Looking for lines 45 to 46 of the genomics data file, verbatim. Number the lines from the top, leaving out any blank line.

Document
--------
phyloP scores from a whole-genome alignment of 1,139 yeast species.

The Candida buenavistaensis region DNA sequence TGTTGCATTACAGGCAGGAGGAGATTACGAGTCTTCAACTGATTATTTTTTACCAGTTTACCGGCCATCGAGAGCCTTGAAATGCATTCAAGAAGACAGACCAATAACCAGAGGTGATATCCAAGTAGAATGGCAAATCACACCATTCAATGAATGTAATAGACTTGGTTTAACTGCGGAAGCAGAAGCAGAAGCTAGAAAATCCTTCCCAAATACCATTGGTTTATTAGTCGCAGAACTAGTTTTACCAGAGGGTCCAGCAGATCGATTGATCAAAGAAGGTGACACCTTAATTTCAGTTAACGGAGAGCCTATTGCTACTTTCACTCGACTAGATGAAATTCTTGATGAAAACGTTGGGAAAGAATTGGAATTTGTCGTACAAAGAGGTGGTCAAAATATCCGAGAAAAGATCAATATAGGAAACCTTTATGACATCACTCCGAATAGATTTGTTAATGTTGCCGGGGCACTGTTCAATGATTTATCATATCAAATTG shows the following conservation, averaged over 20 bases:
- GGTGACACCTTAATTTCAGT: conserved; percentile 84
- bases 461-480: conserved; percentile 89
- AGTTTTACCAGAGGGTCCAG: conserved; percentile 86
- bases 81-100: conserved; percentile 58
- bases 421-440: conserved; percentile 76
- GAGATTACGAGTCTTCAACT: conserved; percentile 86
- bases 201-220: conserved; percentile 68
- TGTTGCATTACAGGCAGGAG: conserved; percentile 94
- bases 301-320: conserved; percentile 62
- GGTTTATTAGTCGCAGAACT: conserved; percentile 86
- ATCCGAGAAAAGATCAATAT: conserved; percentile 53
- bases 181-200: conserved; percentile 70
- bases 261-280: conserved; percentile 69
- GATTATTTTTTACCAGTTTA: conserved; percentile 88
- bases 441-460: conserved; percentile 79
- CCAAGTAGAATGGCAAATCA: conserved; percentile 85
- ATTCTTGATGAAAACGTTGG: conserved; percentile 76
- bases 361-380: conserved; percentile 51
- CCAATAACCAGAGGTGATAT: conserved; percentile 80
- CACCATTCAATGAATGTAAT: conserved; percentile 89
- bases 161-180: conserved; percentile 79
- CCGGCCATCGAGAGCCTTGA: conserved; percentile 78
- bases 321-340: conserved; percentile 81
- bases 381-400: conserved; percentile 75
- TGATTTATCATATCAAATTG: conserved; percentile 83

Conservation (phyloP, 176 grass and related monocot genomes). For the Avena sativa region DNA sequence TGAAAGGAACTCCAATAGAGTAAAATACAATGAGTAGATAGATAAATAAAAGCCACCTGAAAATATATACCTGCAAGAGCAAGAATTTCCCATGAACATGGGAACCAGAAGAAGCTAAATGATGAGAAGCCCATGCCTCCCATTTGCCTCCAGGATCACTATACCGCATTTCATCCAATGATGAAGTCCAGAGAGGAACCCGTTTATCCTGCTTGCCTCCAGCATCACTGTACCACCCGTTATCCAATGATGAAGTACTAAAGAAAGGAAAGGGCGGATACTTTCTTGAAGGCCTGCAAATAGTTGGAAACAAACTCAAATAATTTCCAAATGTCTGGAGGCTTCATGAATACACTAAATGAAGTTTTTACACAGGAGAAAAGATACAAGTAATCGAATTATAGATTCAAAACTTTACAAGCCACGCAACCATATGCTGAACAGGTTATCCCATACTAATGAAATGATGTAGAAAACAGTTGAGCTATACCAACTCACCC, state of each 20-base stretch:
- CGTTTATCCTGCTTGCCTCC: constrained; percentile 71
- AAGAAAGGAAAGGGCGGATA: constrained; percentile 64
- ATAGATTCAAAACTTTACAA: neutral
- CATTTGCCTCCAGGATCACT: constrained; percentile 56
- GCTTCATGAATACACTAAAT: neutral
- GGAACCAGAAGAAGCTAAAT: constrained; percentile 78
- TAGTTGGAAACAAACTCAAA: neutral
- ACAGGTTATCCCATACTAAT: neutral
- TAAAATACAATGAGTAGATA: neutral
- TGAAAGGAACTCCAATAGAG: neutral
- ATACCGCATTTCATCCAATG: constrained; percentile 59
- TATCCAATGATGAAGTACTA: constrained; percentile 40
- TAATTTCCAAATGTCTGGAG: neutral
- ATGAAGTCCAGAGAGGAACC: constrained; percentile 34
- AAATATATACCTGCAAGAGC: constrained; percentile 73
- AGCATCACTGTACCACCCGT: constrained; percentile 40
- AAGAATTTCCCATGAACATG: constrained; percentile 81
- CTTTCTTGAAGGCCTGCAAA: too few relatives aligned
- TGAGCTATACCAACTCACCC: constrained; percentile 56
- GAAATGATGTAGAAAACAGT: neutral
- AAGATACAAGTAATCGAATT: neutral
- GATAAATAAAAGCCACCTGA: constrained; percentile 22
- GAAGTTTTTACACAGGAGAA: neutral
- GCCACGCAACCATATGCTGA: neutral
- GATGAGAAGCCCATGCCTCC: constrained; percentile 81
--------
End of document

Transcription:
- AAGAATTTCCCATGAACATG: constrained; percentile 81
- CTTTCTTGAAGGCCTGCAAA: too few relatives aligned